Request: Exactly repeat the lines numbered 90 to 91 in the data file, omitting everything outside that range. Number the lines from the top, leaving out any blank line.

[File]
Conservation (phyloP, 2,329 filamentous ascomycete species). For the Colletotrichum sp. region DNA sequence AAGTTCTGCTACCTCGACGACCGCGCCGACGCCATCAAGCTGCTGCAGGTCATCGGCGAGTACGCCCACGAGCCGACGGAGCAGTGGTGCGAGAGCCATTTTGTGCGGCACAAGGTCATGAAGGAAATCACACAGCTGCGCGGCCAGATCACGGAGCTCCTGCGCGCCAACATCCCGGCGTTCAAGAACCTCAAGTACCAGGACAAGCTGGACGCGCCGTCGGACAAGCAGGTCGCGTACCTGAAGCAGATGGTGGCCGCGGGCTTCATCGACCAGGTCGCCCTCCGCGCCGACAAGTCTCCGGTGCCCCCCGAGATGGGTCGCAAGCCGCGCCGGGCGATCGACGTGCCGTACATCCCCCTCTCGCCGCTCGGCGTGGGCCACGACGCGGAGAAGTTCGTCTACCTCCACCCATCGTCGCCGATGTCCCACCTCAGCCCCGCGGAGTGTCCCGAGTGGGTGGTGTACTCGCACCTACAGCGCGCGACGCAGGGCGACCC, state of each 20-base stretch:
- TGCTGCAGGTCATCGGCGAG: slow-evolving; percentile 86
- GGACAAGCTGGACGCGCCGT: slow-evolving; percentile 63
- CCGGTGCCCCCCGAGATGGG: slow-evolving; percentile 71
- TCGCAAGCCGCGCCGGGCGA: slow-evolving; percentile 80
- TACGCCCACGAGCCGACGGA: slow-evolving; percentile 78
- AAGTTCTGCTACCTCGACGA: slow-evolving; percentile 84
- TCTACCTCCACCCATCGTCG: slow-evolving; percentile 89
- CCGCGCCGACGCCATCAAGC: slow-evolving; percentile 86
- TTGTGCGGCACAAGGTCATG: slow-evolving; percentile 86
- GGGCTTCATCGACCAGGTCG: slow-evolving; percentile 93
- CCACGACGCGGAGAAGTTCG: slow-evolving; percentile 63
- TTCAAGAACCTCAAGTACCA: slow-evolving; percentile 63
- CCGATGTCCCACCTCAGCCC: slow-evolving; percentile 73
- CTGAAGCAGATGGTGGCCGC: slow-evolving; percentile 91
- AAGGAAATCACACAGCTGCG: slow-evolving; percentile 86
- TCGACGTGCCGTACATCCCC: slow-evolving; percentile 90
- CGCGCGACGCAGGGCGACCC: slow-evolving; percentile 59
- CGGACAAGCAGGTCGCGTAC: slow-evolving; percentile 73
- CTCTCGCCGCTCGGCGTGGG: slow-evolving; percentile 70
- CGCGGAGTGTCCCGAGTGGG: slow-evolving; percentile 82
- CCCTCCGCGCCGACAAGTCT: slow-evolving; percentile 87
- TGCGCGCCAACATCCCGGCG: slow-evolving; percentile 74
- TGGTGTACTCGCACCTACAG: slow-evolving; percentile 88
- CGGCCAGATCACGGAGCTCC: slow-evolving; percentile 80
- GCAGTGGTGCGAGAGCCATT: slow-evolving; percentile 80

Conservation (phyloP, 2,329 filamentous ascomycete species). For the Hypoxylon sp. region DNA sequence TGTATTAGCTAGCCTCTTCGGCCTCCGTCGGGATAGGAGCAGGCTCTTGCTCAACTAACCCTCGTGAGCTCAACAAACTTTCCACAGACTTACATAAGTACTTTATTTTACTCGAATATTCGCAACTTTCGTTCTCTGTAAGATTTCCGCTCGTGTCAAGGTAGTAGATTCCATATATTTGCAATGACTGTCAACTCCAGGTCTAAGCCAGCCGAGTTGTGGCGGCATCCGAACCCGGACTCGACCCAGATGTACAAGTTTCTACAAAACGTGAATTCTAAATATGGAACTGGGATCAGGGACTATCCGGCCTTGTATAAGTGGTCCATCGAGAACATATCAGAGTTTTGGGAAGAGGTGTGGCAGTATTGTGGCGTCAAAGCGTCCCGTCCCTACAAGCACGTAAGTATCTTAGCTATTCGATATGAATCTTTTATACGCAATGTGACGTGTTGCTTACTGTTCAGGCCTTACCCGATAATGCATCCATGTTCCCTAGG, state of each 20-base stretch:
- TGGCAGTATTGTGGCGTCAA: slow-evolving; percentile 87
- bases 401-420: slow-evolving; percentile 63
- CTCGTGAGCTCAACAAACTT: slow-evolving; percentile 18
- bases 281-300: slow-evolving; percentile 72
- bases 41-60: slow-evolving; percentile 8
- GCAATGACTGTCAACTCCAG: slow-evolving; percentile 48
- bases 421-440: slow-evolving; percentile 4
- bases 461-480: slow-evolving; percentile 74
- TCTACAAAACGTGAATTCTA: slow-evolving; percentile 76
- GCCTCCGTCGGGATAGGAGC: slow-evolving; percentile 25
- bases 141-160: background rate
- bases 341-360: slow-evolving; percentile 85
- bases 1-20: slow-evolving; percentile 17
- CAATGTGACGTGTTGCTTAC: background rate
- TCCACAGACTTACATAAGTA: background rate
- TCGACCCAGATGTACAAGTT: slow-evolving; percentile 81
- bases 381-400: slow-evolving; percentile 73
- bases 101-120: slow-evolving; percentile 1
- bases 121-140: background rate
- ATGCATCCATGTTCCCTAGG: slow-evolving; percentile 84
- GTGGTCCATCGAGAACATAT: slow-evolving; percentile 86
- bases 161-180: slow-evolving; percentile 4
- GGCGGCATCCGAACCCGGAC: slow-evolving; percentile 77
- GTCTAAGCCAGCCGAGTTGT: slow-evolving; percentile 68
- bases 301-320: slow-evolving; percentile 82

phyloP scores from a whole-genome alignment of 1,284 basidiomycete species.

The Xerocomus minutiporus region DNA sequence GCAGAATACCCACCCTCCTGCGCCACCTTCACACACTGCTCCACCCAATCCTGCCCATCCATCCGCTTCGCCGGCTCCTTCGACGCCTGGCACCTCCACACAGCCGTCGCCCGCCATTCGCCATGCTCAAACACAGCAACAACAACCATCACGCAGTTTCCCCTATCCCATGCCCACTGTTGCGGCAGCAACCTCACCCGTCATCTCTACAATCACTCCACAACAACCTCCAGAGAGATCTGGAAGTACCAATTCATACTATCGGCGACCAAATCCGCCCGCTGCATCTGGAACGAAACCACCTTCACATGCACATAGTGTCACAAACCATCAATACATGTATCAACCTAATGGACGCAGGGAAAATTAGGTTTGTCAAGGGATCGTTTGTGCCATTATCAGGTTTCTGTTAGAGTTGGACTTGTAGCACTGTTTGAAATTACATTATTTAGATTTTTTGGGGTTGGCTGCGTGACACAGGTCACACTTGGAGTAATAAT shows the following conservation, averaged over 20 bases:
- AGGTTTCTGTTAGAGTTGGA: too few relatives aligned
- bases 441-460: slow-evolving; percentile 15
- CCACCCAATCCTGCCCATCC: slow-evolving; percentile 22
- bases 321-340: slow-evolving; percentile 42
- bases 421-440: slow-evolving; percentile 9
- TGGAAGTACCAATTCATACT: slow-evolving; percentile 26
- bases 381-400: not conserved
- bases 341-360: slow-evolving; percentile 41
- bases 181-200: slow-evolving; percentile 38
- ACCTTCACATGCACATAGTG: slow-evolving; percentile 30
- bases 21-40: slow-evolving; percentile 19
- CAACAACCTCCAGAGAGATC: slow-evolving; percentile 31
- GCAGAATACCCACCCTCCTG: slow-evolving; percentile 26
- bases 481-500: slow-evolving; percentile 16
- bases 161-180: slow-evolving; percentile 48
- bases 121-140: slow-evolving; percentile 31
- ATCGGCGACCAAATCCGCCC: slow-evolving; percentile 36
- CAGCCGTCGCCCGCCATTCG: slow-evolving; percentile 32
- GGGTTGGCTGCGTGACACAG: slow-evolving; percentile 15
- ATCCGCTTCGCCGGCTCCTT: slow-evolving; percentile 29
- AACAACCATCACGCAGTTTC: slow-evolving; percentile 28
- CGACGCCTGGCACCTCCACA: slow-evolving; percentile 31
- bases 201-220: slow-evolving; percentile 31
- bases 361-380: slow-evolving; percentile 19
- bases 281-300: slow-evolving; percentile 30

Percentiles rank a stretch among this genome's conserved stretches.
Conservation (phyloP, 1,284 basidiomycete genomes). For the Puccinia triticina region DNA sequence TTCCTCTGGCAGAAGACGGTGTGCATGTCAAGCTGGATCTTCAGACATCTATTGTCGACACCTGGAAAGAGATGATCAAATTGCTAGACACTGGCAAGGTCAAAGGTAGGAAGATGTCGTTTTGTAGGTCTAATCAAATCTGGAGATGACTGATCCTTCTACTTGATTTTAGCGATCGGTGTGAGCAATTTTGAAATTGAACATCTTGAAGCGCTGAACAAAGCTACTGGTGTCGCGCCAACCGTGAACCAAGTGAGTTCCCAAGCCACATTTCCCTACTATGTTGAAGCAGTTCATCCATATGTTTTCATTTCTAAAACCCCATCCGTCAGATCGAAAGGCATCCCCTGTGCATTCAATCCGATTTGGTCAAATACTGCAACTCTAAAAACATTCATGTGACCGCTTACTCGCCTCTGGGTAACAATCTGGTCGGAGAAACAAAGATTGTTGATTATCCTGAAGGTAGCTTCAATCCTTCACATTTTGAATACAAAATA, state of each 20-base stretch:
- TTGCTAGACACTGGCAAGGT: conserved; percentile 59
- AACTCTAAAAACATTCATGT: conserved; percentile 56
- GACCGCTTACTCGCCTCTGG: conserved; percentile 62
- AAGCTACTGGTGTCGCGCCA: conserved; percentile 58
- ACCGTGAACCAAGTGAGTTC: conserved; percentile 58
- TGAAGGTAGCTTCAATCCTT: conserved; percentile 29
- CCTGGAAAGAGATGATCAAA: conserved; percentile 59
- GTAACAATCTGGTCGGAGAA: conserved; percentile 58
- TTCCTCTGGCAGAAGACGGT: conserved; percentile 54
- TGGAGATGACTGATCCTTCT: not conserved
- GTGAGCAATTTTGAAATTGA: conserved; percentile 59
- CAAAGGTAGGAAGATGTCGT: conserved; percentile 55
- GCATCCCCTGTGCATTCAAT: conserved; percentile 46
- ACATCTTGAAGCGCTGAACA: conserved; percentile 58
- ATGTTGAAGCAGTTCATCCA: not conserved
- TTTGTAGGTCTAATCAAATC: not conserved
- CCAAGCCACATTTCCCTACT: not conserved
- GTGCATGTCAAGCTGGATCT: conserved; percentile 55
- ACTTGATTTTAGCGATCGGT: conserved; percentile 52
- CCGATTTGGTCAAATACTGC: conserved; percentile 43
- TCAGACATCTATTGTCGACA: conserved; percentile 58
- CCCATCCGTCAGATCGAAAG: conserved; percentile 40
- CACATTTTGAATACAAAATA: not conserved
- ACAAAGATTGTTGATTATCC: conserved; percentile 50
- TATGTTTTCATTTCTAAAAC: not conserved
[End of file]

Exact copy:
- TTCCTCTGGCAGAAGACGGT: conserved; percentile 54
- TGGAGATGACTGATCCTTCT: not conserved